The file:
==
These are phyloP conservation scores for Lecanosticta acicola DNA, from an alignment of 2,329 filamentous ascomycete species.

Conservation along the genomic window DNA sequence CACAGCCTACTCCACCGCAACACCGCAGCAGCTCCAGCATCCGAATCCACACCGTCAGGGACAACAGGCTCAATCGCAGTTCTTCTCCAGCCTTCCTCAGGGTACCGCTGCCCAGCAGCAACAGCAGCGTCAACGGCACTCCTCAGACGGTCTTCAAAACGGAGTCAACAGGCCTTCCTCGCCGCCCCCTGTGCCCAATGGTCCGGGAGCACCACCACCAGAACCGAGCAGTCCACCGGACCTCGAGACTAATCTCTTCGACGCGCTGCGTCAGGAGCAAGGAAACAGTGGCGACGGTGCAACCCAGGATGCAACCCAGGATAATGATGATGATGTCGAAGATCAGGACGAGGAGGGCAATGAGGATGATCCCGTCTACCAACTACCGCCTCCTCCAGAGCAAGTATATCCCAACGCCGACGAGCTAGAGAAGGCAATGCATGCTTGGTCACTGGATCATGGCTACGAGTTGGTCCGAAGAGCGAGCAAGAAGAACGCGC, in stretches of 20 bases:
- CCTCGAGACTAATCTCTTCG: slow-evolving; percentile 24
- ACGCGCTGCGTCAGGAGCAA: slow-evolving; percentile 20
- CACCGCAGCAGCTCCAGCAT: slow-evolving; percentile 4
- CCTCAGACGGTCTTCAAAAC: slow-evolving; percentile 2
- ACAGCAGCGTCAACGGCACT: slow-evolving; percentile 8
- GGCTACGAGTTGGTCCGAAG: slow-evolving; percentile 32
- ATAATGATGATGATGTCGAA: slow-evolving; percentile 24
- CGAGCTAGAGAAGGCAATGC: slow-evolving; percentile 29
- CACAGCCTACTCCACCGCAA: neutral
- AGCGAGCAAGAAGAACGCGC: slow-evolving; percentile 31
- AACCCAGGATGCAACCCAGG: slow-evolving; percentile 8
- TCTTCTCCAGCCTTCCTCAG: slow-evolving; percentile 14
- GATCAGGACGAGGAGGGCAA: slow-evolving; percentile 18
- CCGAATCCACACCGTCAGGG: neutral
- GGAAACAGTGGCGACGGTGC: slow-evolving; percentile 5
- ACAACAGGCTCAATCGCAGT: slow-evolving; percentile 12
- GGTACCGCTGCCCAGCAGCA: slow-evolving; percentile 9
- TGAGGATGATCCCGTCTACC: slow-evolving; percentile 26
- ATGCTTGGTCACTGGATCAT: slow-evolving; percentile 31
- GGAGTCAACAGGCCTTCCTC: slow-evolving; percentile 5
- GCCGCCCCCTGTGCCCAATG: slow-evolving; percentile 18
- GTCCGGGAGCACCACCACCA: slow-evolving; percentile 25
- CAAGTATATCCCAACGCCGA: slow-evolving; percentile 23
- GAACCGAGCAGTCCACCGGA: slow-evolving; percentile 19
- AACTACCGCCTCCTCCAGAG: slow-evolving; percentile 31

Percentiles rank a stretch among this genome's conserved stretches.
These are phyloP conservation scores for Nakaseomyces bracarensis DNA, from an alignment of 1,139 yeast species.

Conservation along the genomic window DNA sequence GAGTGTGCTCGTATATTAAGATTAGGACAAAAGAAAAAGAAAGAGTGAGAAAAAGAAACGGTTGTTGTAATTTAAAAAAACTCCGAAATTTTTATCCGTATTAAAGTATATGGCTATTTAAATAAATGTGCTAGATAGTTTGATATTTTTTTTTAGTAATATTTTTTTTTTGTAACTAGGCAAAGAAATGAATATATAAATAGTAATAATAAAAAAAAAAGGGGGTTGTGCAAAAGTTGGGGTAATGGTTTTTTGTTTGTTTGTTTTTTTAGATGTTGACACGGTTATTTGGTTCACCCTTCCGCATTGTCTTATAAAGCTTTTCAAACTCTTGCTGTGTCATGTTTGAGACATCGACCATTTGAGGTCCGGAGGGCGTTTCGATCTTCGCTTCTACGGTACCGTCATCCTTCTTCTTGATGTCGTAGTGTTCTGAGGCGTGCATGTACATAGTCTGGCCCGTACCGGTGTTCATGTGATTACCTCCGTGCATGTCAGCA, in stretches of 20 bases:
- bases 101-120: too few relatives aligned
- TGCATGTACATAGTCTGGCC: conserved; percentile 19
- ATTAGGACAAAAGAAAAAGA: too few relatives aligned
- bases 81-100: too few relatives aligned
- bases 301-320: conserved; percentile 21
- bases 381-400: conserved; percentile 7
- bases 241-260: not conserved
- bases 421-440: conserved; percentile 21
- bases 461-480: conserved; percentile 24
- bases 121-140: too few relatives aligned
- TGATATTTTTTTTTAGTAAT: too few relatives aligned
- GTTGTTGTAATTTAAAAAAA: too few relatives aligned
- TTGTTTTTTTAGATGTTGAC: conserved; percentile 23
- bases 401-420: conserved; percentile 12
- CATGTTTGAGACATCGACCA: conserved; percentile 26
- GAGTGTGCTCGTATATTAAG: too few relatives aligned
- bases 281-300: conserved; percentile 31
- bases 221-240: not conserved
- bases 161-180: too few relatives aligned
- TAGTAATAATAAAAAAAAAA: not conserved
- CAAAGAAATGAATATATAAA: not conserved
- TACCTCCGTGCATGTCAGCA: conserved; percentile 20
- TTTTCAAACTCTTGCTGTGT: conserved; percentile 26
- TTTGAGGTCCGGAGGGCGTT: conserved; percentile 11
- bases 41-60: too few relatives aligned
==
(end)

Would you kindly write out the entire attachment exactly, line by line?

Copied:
These are phyloP conservation scores for Lecanosticta acicola DNA, from an alignment of 2,329 filamentous ascomycete species.

Conservation along the genomic window DNA sequence CACAGCCTACTCCACCGCAACACCGCAGCAGCTCCAGCATCCGAATCCACACCGTCAGGGACAACAGGCTCAATCGCAGTTCTTCTCCAGCCTTCCTCAGGGTACCGCTGCCCAGCAGCAACAGCAGCGTCAACGGCACTCCTCAGACGGTCTTCAAAACGGAGTCAACAGGCCTTCCTCGCCGCCCCCTGTGCCCAATGGTCCGGGAGCACCACCACCAGAACCGAGCAGTCCACCGGACCTCGAGACTAATCTCTTCGACGCGCTGCGTCAGGAGCAAGGAAACAGTGGCGACGGTGCAACCCAGGATGCAACCCAGGATAATGATGATGATGTCGAAGATCAGGACGAGGAGGGCAATGAGGATGATCCCGTCTACCAACTACCGCCTCCTCCAGAGCAAGTATATCCCAACGCCGACGAGCTAGAGAAGGCAATGCATGCTTGGTCACTGGATCATGGCTACGAGTTGGTCCGAAGAGCGAGCAAGAAGAACGCGC, in stretches of 20 bases:
- CCTCGAGACTAATCTCTTCG: slow-evolving; percentile 24
- ACGCGCTGCGTCAGGAGCAA: slow-evolving; percentile 20
- CACCGCAGCAGCTCCAGCAT: slow-evolving; percentile 4
- CCTCAGACGGTCTTCAAAAC: slow-evolving; percentile 2
- ACAGCAGCGTCAACGGCACT: slow-evolving; percentile 8
- GGCTACGAGTTGGTCCGAAG: slow-evolving; percentile 32
- ATAATGATGATGATGTCGAA: slow-evolving; percentile 24
- CGAGCTAGAGAAGGCAATGC: slow-evolving; percentile 29
- CACAGCCTACTCCACCGCAA: neutral
- AGCGAGCAAGAAGAACGCGC: slow-evolving; percentile 31
- AACCCAGGATGCAACCCAGG: slow-evolving; percentile 8
- TCTTCTCCAGCCTTCCTCAG: slow-evolving; percentile 14
- GATCAGGACGAGGAGGGCAA: slow-evolving; percentile 18
- CCGAATCCACACCGTCAGGG: neutral
- GGAAACAGTGGCGACGGTGC: slow-evolving; percentile 5
- ACAACAGGCTCAATCGCAGT: slow-evolving; percentile 12
- GGTACCGCTGCCCAGCAGCA: slow-evolving; percentile 9
- TGAGGATGATCCCGTCTACC: slow-evolving; percentile 26
- ATGCTTGGTCACTGGATCAT: slow-evolving; percentile 31
- GGAGTCAACAGGCCTTCCTC: slow-evolving; percentile 5
- GCCGCCCCCTGTGCCCAATG: slow-evolving; percentile 18
- GTCCGGGAGCACCACCACCA: slow-evolving; percentile 25
- CAAGTATATCCCAACGCCGA: slow-evolving; percentile 23
- GAACCGAGCAGTCCACCGGA: slow-evolving; percentile 19
- AACTACCGCCTCCTCCAGAG: slow-evolving; percentile 31

Percentiles rank a stretch among this genome's conserved stretches.
These are phyloP conservation scores for Nakaseomyces bracarensis DNA, from an alignment of 1,139 yeast species.

Conservation along the genomic window DNA sequence GAGTGTGCTCGTATATTAAGATTAGGACAAAAGAAAAAGAAAGAGTGAGAAAAAGAAACGGTTGTTGTAATTTAAAAAAACTCCGAAATTTTTATCCGTATTAAAGTATATGGCTATTTAAATAAATGTGCTAGATAGTTTGATATTTTTTTTTAGTAATATTTTTTTTTTGTAACTAGGCAAAGAAATGAATATATAAATAGTAATAATAAAAAAAAAAGGGGGTTGTGCAAAAGTTGGGGTAATGGTTTTTTGTTTGTTTGTTTTTTTAGATGTTGACACGGTTATTTGGTTCACCCTTCCGCATTGTCTTATAAAGCTTTTCAAACTCTTGCTGTGTCATGTTTGAGACATCGACCATTTGAGGTCCGGAGGGCGTTTCGATCTTCGCTTCTACGGTACCGTCATCCTTCTTCTTGATGTCGTAGTGTTCTGAGGCGTGCATGTACATAGTCTGGCCCGTACCGGTGTTCATGTGATTACCTCCGTGCATGTCAGCA, in stretches of 20 bases:
- bases 101-120: too few relatives aligned
- TGCATGTACATAGTCTGGCC: conserved; percentile 19
- ATTAGGACAAAAGAAAAAGA: too few relatives aligned
- bases 81-100: too few relatives aligned
- bases 301-320: conserved; percentile 21
- bases 381-400: conserved; percentile 7
- bases 241-260: not conserved
- bases 421-440: conserved; percentile 21
- bases 461-480: conserved; percentile 24
- bases 121-140: too few relatives aligned
- TGATATTTTTTTTTAGTAAT: too few relatives aligned
- GTTGTTGTAATTTAAAAAAA: too few relatives aligned
- TTGTTTTTTTAGATGTTGAC: conserved; percentile 23
- bases 401-420: conserved; percentile 12
- CATGTTTGAGACATCGACCA: conserved; percentile 26
- GAGTGTGCTCGTATATTAAG: too few relatives aligned
- bases 281-300: conserved; percentile 31
- bases 221-240: not conserved
- bases 161-180: too few relatives aligned
- TAGTAATAATAAAAAAAAAA: not conserved
- CAAAGAAATGAATATATAAA: not conserved
- TACCTCCGTGCATGTCAGCA: conserved; percentile 20
- TTTTCAAACTCTTGCTGTGT: conserved; percentile 26
- TTTGAGGTCCGGAGGGCGTT: conserved; percentile 11
- bases 41-60: too few relatives aligned